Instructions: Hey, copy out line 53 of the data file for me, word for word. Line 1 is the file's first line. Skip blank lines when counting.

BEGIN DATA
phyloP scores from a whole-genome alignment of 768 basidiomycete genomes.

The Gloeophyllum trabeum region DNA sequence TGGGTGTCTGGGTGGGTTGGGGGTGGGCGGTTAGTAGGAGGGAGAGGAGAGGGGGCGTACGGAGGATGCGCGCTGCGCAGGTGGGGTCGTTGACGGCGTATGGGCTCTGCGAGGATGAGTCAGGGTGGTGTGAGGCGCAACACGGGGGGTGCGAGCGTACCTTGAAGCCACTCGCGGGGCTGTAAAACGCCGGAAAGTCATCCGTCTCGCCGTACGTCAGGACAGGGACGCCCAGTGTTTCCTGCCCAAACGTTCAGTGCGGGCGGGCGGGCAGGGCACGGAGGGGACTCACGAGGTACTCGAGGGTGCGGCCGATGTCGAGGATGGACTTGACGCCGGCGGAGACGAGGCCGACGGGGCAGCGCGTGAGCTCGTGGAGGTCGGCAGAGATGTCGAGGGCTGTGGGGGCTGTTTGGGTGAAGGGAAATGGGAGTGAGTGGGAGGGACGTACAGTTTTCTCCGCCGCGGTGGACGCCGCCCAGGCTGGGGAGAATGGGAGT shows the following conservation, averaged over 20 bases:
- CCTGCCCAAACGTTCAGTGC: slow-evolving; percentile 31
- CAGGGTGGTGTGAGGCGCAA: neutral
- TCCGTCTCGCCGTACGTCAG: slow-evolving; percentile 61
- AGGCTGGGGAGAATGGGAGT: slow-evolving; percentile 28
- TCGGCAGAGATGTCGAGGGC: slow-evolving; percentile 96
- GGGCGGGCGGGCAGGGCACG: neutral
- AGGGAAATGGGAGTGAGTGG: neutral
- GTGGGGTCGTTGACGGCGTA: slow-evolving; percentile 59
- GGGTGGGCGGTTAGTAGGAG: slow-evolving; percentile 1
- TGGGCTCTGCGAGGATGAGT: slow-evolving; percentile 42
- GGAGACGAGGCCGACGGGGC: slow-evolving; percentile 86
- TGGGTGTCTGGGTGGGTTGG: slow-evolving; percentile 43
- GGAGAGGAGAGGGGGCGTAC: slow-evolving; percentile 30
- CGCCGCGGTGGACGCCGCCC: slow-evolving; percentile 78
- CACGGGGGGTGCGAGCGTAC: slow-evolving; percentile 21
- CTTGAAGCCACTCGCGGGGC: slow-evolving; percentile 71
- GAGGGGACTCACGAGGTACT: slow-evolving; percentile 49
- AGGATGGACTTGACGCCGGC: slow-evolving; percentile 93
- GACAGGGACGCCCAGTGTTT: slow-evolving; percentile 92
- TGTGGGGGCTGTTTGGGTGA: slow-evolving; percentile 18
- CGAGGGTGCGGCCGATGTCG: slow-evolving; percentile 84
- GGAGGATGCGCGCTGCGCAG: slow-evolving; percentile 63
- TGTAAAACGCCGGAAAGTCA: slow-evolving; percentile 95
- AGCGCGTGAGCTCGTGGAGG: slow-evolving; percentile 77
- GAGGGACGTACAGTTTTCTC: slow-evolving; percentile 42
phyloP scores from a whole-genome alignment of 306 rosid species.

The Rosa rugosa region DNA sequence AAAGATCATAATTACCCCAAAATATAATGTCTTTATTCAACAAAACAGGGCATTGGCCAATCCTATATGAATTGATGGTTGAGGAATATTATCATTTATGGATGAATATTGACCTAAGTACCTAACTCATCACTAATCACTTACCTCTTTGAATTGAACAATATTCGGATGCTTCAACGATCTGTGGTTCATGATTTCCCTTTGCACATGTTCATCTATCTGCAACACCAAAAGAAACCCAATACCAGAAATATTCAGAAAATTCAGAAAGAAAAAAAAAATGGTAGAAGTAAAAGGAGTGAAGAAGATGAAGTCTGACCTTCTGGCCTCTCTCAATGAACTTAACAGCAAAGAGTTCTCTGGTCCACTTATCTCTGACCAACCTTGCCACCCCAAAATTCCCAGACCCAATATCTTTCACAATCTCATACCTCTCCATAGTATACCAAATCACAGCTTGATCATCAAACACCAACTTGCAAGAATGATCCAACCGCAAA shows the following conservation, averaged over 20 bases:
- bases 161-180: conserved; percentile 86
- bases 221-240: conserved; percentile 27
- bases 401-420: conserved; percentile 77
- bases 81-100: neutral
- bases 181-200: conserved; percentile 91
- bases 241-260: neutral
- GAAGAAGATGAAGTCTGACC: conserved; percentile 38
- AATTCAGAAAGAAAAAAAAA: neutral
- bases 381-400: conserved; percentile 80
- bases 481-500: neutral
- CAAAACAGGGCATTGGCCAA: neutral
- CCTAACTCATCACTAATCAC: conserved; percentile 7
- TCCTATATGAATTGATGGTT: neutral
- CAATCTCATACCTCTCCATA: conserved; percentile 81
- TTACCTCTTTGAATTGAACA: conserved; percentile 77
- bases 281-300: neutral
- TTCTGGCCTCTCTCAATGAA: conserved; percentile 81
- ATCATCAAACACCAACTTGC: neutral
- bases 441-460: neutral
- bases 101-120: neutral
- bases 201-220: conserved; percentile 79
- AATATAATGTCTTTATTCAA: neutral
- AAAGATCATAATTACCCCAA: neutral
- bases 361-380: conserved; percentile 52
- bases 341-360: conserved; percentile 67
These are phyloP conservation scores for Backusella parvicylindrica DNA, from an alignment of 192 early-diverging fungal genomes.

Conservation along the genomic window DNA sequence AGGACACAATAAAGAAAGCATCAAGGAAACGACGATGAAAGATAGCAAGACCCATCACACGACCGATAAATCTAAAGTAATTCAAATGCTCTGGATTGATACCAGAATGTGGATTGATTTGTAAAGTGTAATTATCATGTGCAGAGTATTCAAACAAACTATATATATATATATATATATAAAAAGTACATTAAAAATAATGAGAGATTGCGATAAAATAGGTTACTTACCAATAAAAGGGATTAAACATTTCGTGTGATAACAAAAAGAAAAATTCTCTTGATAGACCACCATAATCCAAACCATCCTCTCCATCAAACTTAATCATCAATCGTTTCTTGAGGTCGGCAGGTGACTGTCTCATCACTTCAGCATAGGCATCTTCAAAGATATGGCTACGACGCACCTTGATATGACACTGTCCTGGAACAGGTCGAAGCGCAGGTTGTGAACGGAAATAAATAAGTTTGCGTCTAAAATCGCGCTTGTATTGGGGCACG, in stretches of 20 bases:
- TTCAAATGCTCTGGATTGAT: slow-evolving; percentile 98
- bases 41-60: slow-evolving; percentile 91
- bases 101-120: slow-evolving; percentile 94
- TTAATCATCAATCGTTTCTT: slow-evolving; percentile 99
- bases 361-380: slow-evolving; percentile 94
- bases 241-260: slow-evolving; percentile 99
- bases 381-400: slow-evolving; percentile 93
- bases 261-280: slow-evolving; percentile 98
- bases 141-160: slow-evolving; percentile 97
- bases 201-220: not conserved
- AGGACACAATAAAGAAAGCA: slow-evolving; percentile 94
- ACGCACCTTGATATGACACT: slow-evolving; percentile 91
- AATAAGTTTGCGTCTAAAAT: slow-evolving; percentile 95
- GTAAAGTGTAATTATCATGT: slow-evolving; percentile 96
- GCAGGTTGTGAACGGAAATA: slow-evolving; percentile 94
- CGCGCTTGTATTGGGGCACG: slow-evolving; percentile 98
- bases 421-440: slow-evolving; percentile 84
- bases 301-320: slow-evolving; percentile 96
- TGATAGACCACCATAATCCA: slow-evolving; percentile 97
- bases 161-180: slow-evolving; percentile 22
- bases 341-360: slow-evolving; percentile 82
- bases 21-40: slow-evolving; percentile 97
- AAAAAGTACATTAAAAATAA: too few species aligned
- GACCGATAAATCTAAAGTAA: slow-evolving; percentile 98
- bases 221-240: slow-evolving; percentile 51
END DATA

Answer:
- bases 361-380: conserved; percentile 52